Ok, I admit it. I’m a straight, white male and I’ve been wearing a safety pin, not just on my shirt, but I have another one on my coat, so that when I have my coat on, which covers up the safety pin on my shirt, a safety pin can still be seen by women, people of color, people with disabilities, Muslims, members of the LGBTQ community, and my fellow Jews, namely all who have been threatened by Trumpism, a signal to my brothers and sisters and transters that I am on their side, that I am safe.
If you are unfamiliar with the safety pin movement, read this.
Ironically, my wearing of pins angers some of the very people to whom I’m pledging my support, and I TOTALLY understand their justifiable anger, distrust, skepticism, and the demand for more than just fucking safety pins.
For now, I’m keeping my safety pins on, but let’s take a look at some of the voices for and against.
Here’s Ijeoma Oluo, writing at The Establishment:
I took a little bit of hope in the thought that maybe now more people were paying attention to the racist, sexist, Islamophobic, ableist society that we live in. Maybe we could mobilize this grief, anger, and fear into action.
But what I got were safety pins. Suddenly everywhere I looked, (mostly) white people were talking about safety pins. What a great idea! Something we can all do! I couldn’t tell people on social media apart anymore as their pictures were all replaced with pins. All that energy that I had hoped would go toward real-life action in support of marginalized populations who have been fighting this system alone for far too long was diverted to a symbol that most people wouldn’t even notice.
Fair points indeed, and it was disturbing reading, further in her post, how she was attacked by readers who disagreed with her about the safety pins:
Within hours, hundreds of white people had flooded my Facebook page and Twitter feed in defense of their safety pins. I was told that I was part of the problem. I was told that I was being divisive. I was told that my skepticism was making people sad. None of the commenters seemed to be aware that telling a black woman that she was wrong to question white people is kind of the opposite of racial solidarity in a country where the majority of white voters just elected Trump.
Then, I was called racist. A few times. I was called an asshole. I was called an idiot. I was told I had no brain. Multiple people vomited all their “social justice credentials” on my page and demanded that I acknowledge that they were good white people. Some accused me of censoring them with my critique. Others accused me of shaming them. One white woman demanded an apology and then told me that she deserved respect because her ancestors fought for the North in the civil war.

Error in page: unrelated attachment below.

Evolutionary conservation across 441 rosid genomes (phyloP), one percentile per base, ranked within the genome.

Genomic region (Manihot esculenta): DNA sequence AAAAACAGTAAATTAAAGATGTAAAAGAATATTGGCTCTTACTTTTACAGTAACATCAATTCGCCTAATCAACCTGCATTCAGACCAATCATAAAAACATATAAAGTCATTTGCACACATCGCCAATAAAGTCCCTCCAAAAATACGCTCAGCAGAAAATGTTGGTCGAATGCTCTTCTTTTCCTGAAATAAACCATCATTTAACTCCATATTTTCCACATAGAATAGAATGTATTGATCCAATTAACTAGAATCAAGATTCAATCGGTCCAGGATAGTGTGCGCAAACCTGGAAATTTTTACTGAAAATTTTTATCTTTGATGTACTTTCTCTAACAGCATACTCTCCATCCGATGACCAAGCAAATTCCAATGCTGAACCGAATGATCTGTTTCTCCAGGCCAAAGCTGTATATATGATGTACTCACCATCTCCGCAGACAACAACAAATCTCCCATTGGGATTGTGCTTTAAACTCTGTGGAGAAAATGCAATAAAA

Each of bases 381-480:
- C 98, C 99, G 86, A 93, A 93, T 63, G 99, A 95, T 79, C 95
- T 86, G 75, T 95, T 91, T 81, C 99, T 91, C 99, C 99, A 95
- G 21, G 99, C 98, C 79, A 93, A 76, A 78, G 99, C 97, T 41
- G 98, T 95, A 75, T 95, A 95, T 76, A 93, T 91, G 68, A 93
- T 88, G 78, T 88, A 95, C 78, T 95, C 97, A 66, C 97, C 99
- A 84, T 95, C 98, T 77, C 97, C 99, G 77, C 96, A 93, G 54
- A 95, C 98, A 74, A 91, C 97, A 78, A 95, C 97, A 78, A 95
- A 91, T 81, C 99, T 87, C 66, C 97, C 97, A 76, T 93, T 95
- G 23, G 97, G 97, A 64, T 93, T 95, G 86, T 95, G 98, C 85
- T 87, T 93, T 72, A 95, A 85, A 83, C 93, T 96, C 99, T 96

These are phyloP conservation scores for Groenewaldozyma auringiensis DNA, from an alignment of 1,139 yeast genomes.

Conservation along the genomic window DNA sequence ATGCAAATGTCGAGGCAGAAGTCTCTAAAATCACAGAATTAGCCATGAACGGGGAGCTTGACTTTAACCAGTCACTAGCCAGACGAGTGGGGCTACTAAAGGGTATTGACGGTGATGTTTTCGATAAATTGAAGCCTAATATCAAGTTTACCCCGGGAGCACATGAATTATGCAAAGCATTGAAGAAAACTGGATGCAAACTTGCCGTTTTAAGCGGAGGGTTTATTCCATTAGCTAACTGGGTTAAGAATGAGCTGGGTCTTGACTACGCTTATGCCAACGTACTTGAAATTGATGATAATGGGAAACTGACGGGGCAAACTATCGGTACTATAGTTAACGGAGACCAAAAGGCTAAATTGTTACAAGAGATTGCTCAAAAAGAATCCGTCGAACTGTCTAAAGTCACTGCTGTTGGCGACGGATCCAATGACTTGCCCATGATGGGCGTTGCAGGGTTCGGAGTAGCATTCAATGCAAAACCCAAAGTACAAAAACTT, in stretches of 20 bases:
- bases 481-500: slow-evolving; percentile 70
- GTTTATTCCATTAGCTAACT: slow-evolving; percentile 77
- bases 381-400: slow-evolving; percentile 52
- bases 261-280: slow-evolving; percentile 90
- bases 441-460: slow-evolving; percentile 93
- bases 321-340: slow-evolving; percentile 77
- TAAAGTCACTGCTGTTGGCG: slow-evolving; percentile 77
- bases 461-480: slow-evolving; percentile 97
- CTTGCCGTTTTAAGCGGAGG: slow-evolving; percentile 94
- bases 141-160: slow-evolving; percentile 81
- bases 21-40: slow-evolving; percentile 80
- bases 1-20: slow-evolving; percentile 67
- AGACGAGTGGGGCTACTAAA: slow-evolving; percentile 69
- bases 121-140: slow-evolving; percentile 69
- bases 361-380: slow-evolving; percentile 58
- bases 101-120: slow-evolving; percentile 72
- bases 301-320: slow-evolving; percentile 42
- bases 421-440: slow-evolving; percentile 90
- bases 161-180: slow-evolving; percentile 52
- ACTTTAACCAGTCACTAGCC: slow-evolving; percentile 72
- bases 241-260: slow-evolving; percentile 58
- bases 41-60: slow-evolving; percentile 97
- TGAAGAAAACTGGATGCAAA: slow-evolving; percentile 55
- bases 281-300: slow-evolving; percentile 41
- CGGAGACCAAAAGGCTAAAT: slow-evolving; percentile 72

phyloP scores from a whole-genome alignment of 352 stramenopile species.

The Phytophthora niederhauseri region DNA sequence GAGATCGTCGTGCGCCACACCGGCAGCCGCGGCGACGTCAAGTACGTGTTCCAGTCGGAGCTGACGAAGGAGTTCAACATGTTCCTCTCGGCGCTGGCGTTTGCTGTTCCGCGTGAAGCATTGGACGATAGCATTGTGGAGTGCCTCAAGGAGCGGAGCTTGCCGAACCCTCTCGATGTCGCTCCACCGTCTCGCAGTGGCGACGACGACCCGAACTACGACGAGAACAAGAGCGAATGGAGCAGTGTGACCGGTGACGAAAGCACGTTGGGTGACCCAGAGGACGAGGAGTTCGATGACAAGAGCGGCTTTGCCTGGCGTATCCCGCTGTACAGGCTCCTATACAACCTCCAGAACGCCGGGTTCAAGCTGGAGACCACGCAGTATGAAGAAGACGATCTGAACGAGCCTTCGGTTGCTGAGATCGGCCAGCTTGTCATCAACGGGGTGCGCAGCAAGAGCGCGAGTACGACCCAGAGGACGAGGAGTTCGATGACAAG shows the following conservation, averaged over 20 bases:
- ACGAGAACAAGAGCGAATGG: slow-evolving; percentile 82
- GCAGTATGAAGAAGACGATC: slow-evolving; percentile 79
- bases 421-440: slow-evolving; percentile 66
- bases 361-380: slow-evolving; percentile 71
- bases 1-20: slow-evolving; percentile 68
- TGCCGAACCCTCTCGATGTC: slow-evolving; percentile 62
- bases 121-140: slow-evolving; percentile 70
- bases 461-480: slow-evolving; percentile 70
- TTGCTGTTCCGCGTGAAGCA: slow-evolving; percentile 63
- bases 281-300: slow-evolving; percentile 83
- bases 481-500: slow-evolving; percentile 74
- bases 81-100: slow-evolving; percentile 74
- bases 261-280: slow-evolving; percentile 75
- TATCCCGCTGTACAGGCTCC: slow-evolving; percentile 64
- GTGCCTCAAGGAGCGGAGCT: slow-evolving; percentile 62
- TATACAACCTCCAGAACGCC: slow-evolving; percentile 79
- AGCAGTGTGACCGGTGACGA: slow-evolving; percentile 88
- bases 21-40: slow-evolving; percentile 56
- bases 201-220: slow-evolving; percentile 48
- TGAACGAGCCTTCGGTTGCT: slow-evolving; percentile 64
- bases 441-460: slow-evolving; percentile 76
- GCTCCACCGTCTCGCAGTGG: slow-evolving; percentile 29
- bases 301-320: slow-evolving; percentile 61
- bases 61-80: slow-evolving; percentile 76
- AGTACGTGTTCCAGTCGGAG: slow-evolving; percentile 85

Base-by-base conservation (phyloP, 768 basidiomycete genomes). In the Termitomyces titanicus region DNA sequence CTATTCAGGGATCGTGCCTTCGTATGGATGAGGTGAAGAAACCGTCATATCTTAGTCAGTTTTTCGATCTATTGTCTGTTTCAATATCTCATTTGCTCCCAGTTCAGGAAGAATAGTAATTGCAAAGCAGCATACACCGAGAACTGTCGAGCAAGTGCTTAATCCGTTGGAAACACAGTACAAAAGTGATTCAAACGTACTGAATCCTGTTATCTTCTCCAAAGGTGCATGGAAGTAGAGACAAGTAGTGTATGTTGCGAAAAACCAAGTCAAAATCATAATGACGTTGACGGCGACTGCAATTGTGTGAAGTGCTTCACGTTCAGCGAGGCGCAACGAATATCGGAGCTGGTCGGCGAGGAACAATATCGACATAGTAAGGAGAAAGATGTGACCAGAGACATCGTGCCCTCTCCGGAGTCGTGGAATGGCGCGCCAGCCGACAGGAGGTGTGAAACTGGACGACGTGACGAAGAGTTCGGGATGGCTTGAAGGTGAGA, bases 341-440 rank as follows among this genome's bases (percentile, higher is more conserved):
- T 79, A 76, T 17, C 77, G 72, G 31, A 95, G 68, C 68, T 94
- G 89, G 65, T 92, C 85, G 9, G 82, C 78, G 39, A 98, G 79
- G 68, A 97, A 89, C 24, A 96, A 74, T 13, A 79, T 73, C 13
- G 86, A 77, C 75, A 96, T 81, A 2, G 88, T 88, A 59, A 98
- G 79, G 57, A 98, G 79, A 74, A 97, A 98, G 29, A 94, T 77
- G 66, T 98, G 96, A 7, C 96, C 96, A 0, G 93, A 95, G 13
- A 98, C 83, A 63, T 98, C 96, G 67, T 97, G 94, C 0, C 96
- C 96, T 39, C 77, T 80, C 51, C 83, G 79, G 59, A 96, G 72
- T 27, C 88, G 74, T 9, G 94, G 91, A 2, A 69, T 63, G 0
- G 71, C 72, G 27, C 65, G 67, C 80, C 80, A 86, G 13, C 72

Then, a white woman emailed a radio show that I frequently appear on, demanding that they cancel my appearances. I know this, because she then wrote a post bragging that she had done this. This woman was trying to take away a source of my income. All because I questioned her safety pins.
My friend Syreeta also questioned the effectiveness of the pins and a white woman demanded that she prove she’s actually a citizen who could vote.
That’s textbook white privilege and microaggression, right there, people!
Vox, in a post titled The backlash over safety pins and allies, explained, included this nugget:
Wearing a safety pin began as a gesture of kindness. But some people also see it as a performative, bullshit type of “slacktivism,” arguing that it allows people to pat themselves on the back without actually trying to fix the problems they say are important…
“We don’t get to make ourselves feel better by putting on safety pins and self-designating ourselves as allies,” Christopher Keelty wrote for the Huffington Post. “And make no mistake, that’s what the safety pins are for. Making White people feel better.”
The claims of “slacktivism” resonate with me, because it only took one day on Facebook after the election to convince me that, while social media and the internet can be tools for raising awareness, opposing Trumpism and building a grassroots movement to rescue the country from the madness that accompanies the Trump presidency will take WAY more than posting and sharing things online. It will take boots on the ground.
And yet, where did I get my first safety pin?